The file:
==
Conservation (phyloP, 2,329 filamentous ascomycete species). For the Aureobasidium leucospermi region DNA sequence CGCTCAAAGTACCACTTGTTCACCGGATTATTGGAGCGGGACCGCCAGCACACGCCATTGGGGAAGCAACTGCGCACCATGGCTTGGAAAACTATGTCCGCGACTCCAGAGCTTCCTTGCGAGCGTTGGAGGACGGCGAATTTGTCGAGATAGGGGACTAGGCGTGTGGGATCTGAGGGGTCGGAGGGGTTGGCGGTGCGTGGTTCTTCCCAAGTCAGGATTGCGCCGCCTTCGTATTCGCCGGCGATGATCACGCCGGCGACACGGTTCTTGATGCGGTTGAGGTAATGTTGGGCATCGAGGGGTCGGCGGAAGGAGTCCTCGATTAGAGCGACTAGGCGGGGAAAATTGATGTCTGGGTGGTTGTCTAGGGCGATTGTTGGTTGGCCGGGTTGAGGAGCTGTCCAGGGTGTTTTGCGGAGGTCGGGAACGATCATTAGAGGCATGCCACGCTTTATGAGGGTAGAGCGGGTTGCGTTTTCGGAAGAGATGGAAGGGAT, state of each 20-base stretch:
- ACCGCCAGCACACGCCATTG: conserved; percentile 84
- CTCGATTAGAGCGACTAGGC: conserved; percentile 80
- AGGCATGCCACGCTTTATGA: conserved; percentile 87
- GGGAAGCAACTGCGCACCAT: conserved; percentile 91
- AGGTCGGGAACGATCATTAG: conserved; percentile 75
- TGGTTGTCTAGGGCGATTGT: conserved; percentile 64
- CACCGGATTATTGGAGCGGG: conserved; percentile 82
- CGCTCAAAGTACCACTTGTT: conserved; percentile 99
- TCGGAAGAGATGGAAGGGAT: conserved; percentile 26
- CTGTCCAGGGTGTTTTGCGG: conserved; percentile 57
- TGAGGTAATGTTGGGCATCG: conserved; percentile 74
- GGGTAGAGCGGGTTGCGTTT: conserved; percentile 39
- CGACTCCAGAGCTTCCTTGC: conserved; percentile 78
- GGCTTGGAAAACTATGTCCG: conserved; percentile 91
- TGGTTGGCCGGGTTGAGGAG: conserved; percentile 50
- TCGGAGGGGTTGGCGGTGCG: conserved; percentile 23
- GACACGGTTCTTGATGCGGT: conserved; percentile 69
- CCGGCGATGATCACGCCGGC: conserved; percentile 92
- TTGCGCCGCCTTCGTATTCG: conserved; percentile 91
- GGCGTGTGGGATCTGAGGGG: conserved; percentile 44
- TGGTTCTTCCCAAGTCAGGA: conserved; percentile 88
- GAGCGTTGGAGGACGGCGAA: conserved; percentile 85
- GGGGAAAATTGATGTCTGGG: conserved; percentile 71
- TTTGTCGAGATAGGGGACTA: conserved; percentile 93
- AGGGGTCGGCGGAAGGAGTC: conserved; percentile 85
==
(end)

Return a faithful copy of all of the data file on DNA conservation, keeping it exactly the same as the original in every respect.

Conservation (phyloP, 2,329 filamentous ascomycete species). For the Aureobasidium leucospermi region DNA sequence CGCTCAAAGTACCACTTGTTCACCGGATTATTGGAGCGGGACCGCCAGCACACGCCATTGGGGAAGCAACTGCGCACCATGGCTTGGAAAACTATGTCCGCGACTCCAGAGCTTCCTTGCGAGCGTTGGAGGACGGCGAATTTGTCGAGATAGGGGACTAGGCGTGTGGGATCTGAGGGGTCGGAGGGGTTGGCGGTGCGTGGTTCTTCCCAAGTCAGGATTGCGCCGCCTTCGTATTCGCCGGCGATGATCACGCCGGCGACACGGTTCTTGATGCGGTTGAGGTAATGTTGGGCATCGAGGGGTCGGCGGAAGGAGTCCTCGATTAGAGCGACTAGGCGGGGAAAATTGATGTCTGGGTGGTTGTCTAGGGCGATTGTTGGTTGGCCGGGTTGAGGAGCTGTCCAGGGTGTTTTGCGGAGGTCGGGAACGATCATTAGAGGCATGCCACGCTTTATGAGGGTAGAGCGGGTTGCGTTTTCGGAAGAGATGGAAGGGAT, state of each 20-base stretch:
- ACCGCCAGCACACGCCATTG: conserved; percentile 84
- CTCGATTAGAGCGACTAGGC: conserved; percentile 80
- AGGCATGCCACGCTTTATGA: conserved; percentile 87
- GGGAAGCAACTGCGCACCAT: conserved; percentile 91
- AGGTCGGGAACGATCATTAG: conserved; percentile 75
- TGGTTGTCTAGGGCGATTGT: conserved; percentile 64
- CACCGGATTATTGGAGCGGG: conserved; percentile 82
- CGCTCAAAGTACCACTTGTT: conserved; percentile 99
- TCGGAAGAGATGGAAGGGAT: conserved; percentile 26
- CTGTCCAGGGTGTTTTGCGG: conserved; percentile 57
- TGAGGTAATGTTGGGCATCG: conserved; percentile 74
- GGGTAGAGCGGGTTGCGTTT: conserved; percentile 39
- CGACTCCAGAGCTTCCTTGC: conserved; percentile 78
- GGCTTGGAAAACTATGTCCG: conserved; percentile 91
- TGGTTGGCCGGGTTGAGGAG: conserved; percentile 50
- TCGGAGGGGTTGGCGGTGCG: conserved; percentile 23
- GACACGGTTCTTGATGCGGT: conserved; percentile 69
- CCGGCGATGATCACGCCGGC: conserved; percentile 92
- TTGCGCCGCCTTCGTATTCG: conserved; percentile 91
- GGCGTGTGGGATCTGAGGGG: conserved; percentile 44
- TGGTTCTTCCCAAGTCAGGA: conserved; percentile 88
- GAGCGTTGGAGGACGGCGAA: conserved; percentile 85
- GGGGAAAATTGATGTCTGGG: conserved; percentile 71
- TTTGTCGAGATAGGGGACTA: conserved; percentile 93
- AGGGGTCGGCGGAAGGAGTC: conserved; percentile 85